Leo Covers ParkerI finally updated the "Listening" section of my sidebar, with Ted Leo's solo cover of Graham Parker's "Passion Is No Ordinary Word." I was quite pleased to hear this song, since from the very first time I ever heard Leo, I've thought how remarkably similar his voice is to Parker's. The song is yet another example of Leo's impeccable taste in covers. I wonder what Parker is doing these days - haven't heard anything about him in a long time.
(Via Largehearted Boy.)
This Sunday, August 12, my daughter Maddie and her band, Nuclear Plankton, are performing in Minipalooza, a benefit rock festival. Minipalooza is a great program put together by West Side Music (where Maddie has been taking guitar lessons for the last two and a half years) which organizes kids into bands, who then rehearse a handful of songs every week and finally perform at the festival. There will be three kid bands performing, plus two "grownup" bands. I've heard Nuclear Plankton practice a few times, and they're really good - at Minipalooza they'll be doing "I Love Rock and Roll" (with Maddie belting out the lead vocal, with a great Joan Jett snarl), the Beatles' "Come Together", the White Stripes' "Seven Nation Army" and the Surfaris' "Wipeout."
Minipalooza should be a lot of fun for the whole family (all-ages show!), cheap ($5 cover), and for a good cause - the Muscular Dystrophy Association. It's at Live 59 in Plainfield (16108 Route 59, between Renwick Road and Fraser Road), starting at 2 PM. If you happen to be in the area on Sunday afternoon, please consider attending. I'm sure you'll enjoy it!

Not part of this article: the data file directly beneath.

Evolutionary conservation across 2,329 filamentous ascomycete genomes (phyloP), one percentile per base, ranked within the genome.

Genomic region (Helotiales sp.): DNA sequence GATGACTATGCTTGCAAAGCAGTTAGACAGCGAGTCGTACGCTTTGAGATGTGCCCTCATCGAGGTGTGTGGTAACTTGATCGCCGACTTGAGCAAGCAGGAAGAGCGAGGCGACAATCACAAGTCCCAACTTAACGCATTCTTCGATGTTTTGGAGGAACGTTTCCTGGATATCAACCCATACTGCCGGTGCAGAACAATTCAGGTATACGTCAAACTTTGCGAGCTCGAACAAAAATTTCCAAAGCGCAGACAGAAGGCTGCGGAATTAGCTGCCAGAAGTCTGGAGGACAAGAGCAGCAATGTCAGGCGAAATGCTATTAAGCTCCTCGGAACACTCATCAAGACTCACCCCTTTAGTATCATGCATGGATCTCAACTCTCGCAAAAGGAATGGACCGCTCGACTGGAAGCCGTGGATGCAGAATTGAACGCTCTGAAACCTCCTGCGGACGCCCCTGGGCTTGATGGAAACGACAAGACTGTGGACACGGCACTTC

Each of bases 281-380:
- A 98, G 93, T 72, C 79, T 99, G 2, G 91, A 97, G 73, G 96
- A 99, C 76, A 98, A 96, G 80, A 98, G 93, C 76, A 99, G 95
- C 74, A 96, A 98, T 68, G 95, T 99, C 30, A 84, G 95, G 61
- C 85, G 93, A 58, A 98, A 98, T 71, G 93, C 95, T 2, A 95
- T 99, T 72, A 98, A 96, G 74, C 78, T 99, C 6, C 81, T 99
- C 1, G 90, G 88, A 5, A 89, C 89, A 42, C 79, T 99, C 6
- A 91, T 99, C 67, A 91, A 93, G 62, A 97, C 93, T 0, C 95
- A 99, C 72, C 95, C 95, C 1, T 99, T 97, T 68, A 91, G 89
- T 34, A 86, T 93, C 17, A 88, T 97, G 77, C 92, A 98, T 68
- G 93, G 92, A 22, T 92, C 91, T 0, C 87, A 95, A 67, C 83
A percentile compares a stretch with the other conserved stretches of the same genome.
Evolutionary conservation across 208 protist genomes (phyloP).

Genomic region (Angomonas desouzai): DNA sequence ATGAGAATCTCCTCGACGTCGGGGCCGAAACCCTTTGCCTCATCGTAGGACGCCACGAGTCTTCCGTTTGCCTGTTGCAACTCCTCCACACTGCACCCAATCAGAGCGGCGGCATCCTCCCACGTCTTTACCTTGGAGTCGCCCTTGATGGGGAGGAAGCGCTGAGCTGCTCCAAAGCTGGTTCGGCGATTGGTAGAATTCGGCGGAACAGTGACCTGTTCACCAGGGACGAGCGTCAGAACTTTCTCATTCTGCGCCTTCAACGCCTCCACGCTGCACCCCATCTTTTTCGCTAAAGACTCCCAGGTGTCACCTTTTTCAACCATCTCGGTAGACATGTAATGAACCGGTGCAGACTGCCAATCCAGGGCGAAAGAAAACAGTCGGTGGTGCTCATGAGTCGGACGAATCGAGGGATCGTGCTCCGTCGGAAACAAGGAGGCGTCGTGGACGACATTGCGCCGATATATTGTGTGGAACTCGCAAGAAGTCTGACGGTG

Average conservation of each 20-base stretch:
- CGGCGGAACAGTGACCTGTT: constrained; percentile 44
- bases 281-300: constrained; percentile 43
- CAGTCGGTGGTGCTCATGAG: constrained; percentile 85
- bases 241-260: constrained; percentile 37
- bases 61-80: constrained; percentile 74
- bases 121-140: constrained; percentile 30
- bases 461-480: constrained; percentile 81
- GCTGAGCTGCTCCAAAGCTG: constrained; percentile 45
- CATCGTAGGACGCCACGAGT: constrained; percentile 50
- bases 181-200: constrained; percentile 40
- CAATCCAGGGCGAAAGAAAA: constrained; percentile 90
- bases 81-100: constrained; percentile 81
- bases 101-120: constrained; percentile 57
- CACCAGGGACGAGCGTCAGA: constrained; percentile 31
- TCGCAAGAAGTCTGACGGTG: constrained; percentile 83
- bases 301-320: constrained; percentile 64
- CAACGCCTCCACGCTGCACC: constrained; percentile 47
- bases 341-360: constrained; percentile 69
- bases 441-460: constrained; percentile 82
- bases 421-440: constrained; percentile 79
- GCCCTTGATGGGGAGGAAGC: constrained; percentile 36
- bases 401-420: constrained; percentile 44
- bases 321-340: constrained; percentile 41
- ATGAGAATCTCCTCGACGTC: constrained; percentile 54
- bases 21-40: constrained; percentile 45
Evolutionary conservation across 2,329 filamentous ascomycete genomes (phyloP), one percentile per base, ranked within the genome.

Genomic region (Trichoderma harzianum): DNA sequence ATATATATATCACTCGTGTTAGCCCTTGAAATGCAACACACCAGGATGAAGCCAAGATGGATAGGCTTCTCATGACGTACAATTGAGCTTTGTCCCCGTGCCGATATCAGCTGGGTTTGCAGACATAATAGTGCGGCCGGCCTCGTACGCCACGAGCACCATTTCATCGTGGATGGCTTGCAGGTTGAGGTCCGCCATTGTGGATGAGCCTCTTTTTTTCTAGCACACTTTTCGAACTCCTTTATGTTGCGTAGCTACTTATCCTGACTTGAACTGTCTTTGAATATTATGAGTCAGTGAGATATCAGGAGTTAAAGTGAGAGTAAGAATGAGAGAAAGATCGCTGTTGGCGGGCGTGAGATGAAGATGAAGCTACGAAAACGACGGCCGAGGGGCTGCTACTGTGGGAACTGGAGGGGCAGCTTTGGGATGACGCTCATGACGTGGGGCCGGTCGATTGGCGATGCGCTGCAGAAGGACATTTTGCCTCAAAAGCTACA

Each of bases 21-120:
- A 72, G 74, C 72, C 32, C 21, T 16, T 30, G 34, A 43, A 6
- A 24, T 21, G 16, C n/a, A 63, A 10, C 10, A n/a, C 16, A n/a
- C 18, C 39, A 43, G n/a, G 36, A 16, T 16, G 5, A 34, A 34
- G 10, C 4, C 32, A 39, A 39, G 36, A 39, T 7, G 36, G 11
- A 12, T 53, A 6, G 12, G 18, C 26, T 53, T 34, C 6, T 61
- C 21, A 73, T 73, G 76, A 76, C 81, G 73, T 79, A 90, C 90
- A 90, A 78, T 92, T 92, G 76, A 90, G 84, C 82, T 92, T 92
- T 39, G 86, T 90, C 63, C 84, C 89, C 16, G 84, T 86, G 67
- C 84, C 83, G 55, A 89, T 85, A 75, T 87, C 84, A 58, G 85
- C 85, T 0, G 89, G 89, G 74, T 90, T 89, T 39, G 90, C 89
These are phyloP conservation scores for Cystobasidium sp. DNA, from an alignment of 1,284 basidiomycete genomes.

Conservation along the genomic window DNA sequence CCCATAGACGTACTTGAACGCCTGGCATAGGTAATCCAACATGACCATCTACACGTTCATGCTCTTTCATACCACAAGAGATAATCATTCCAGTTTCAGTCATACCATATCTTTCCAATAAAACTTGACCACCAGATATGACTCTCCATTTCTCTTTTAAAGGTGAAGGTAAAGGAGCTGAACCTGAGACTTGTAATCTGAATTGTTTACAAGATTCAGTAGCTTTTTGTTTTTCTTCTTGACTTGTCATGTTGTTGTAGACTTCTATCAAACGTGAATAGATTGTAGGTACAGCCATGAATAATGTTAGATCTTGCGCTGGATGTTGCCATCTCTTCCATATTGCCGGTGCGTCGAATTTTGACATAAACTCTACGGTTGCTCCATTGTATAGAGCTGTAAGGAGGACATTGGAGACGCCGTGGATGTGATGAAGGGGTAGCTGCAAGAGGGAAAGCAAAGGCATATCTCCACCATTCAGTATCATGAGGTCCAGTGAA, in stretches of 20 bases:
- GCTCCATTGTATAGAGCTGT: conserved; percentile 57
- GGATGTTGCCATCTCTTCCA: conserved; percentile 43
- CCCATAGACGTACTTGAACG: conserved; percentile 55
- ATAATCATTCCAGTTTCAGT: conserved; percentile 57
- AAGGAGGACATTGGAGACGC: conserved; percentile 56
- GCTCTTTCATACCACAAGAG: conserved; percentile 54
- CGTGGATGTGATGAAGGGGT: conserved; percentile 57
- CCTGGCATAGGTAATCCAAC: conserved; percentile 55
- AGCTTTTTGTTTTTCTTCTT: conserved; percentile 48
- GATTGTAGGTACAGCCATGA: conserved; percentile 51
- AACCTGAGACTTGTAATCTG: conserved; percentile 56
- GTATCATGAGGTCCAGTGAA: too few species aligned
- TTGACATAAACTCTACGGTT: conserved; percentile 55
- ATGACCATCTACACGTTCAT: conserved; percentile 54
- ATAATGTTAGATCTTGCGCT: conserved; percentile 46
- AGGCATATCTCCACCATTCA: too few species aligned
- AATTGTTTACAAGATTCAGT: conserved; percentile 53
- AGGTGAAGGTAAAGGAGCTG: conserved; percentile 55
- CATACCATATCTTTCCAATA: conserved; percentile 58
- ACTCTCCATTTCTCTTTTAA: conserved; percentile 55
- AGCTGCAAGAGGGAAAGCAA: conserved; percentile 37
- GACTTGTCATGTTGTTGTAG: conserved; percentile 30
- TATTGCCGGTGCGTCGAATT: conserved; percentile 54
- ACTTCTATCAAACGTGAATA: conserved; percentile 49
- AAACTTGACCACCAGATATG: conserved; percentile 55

Ozzy Osbourne, Neanderthal
The main thing that separates Neanderthals from Homo Sapiens, as with Ozzy and the music journalists, is language. Human beings, alone amongst animals, communicate with discrete units of vocabulary in infinitely recombinable variation, giving them a survival advantage in the long-term evolutionary sense, but not necessarily equipping them to optimally appreciate contemporary music.
Burian (Burn Collector) is my favorite zinester, though I haven't read anything of his since he left Chicago. Might be time to reacquaint.
Good stuff: Billy Bragg on Woody Guthrie.
However, it's not what Woody did in the 1940s that still riles people in these parts. It's what his followers did in the 60s that made Woody a pariah in his home state. For Woody was the original singer-songwriter, the first to use his voice not just to entertain, but to ask why people should remain dirt poor in a country as rich as the US.
It was Woody's words that prompted the young Robert Zimmerman to leave his home in the Iron Range of Minnesota and head for New York. Changing his name to Bob Dylan and singing as if he came from the red dirt of Oklahoma, he inspired a generation of articulate young Americans to unleash a torrent of criticism against the complacency of their unequal society. The fact that Woody was a hero to that generation of long-haired freaks ensured that he and his songs would remain largely unsung in Oklahoma.
On a separate note, Guthrie's long-lost novel House of Earth will be published next year. Belated honors for a great American.
Oh my god, Def Leppard is totally ripping off...
...um, Def Leppard.